Category Archives: Conciseness

Conciseness (1)

In onze Workshops Legal English Writing Skills staan de Branch Out “7 Cs of Writing” centraal. Deze 7 Cs zijn: Clarity, Correctness, Courtesy, Conciseness, Cohesion, Consistency en Completeness (voor een korte beschrijving: zie hiernaast).

Onder de C van Conciseness het volgende:

In the context of writing, there are a number of interpretations of ‘conciseness’. These include: Trimming the fat ; Pruning out the dead wood ; Keeping it short and sweet.

Any legal document that can convey the same message in 10 pages rather than rambling on for 20 pages is definitely more reader-friendly. This does not mean that you should sacrifice important ideas or hack your document down to size; it means conveying important ideas in sufficient detail to ensure reader comprehension.

We found the following examples in texts written by Dutch lawyers. How would you make these sentences more concise?

  1. Latham & Watkins and our client are currently in negotiation regarding these proposals
  2. Both parties have acted in contravention of the terms of the treaty.
  3. Reed Smith has made the decision to undertake the representation of the defendant.

There are a number of techniques you can apply to make your writing more concise. However, in sentences 1-3 we would like to demonstrate the technique of avoiding nominalisation i.e. avoiding heavy verb-noun phrases e.g. write ‘conclude’ instead of ‘draw a conclusion’. Legal writers tend to favour nominalisations.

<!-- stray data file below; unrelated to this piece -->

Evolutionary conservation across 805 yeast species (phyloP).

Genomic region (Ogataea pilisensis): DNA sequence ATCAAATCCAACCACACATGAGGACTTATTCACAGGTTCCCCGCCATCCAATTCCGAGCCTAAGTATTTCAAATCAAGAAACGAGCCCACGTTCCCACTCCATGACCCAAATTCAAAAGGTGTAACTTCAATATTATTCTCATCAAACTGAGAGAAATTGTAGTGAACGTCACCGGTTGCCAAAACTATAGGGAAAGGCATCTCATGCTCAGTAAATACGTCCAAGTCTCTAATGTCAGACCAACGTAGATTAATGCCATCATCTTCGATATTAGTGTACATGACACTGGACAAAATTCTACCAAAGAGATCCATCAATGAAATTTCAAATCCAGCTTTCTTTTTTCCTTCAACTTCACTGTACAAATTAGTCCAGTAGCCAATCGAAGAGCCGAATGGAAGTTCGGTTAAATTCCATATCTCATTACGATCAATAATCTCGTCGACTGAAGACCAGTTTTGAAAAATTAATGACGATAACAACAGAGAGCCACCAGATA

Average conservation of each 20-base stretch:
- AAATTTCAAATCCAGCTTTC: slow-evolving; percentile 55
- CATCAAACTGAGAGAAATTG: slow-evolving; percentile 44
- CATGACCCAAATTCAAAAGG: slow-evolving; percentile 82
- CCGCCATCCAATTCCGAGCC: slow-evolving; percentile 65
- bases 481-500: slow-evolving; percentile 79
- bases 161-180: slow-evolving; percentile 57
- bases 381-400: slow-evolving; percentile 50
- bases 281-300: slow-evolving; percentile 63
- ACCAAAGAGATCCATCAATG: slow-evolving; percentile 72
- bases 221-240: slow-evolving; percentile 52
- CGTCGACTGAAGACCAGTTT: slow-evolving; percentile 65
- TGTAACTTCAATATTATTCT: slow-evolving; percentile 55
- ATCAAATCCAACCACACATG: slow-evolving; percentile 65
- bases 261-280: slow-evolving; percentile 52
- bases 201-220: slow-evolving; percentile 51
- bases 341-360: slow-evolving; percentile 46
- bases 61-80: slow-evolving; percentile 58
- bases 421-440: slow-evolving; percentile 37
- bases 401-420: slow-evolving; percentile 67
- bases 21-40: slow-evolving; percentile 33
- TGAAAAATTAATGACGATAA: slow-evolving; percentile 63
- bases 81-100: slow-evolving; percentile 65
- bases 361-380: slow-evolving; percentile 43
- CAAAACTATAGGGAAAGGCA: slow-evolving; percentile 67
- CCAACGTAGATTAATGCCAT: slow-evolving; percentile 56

However, use of nominalisations results in a surplus of unnecessary words. How about this instead:

  1. Latham & Watkins and our client are currently in negotiation regarding negotiating these proposals
  2. Both parties have acted in contravention of contravened the terms of the treaty.
  3. Reed Smith has made the decision decided to undertake the representation represent of the defendant.

It’s a fact; English prefers active verbs to verb-noun phrases. If the ideal sentence length is 20-25 words, you can’t afford redundant words and phrases.

NB: There are certain occasions in legal writing when we need to use nominalisations . For example, lawyers do not agree to arbitrate, but to go to arbitration: arbitration is a defined legal process and should be referred to in its nominalised form.